Syria and Yemen’s violence against protesters draws rebuke from White House
The White House on Friday condemned violence against protesters in Syria and Yemen and called for peaceful negotiations toward democratic change in those countries.
Speaking to reporters, Press Secretary Jay Carney repeated what has been the Obama administration response to months of violence between governments and protesters across the Mideast.
“We strongly condemn the Syrian government’s attempts to repress and intimidate demonstrators,” he told reporters.
Syrian forces reportedly opened fire on protesters in several towns as thousands shouted “Freedom!” in support of an uprising in the southern city of Dara, according to news reports from the region. At least 15 people were killed there earlier this week in demonstrations against the government of President Bashar Assad.
At least two deaths were reported on Friday in Syria, one in Latakia and the other in the central city of Homs.
The United States and Syria have had strained relations in the past, but Carney said the Obama administration wanted to make its opposition to violence known. “We are making it clear from here and from other places what our position is,” he said.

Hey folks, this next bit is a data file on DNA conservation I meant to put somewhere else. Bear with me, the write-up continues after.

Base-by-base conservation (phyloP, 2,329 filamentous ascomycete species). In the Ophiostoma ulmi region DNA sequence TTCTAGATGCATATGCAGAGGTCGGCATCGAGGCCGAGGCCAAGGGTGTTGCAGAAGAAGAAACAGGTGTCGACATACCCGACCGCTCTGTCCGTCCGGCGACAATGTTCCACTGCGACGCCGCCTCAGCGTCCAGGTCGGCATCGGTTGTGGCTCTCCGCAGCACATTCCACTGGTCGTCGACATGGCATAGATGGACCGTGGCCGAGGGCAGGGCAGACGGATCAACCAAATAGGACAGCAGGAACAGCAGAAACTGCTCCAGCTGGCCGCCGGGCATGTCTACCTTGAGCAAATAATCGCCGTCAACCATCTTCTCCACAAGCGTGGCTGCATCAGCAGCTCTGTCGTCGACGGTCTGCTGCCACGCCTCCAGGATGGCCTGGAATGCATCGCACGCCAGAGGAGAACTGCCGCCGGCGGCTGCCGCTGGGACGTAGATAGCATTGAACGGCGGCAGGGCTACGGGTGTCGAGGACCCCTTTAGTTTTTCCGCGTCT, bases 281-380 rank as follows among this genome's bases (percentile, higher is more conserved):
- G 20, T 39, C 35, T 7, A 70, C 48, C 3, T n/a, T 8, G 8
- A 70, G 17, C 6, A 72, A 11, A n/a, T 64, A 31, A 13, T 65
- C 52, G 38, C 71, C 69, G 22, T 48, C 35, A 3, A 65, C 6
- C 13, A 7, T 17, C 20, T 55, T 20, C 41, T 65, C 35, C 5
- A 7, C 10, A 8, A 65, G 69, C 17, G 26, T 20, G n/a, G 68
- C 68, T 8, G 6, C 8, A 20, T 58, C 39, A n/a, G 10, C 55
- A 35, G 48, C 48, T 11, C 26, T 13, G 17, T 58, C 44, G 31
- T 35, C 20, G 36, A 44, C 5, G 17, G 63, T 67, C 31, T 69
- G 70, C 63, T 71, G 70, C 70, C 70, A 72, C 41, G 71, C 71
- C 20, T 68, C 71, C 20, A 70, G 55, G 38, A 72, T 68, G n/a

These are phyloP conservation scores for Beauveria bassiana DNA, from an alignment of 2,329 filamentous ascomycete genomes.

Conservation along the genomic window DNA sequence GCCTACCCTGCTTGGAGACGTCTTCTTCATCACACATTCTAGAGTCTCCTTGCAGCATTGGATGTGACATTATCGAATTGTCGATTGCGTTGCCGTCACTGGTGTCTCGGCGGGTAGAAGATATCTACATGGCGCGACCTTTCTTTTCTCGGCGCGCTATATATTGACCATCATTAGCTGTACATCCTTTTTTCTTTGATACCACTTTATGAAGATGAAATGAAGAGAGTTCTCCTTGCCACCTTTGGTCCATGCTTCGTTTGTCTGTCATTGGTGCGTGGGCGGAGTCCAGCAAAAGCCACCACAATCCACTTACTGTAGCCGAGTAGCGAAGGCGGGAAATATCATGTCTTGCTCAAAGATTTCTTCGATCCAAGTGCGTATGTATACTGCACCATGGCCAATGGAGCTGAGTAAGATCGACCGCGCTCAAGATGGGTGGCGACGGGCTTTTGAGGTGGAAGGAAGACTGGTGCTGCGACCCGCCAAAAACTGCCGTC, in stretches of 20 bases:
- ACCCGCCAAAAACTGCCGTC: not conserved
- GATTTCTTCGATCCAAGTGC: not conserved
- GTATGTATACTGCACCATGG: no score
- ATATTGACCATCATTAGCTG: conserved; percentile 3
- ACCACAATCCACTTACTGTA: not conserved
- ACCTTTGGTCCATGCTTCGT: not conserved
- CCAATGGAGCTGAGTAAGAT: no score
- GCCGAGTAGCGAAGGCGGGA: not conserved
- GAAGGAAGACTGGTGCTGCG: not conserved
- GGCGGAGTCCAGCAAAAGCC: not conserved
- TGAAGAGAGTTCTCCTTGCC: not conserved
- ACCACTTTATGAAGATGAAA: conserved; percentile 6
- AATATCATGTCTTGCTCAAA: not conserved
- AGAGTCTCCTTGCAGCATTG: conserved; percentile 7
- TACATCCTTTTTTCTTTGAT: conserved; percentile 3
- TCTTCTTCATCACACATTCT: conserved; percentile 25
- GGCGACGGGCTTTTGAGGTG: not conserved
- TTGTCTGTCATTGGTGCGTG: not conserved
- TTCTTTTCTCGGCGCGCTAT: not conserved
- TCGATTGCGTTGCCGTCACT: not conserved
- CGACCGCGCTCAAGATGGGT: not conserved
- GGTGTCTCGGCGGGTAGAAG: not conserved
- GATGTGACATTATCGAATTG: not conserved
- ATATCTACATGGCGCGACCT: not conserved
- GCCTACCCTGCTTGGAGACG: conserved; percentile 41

Carney was also critical about the situation in Yemen where at least 50 have been killed and hundreds injured in recent weeks during anti-government protests calling on President Ali Abdullah Saleh to step down.
The violence is “not acceptable,” Carney said. The White House “urges the leaders of these countries to pursue peace [and] political dialogue with broad swaths of their country,” he said.
Get Group Therapy
Life is stressful. Our weekly mental wellness newsletter can help.
You may occasionally receive promotional content from the Los Angeles Times.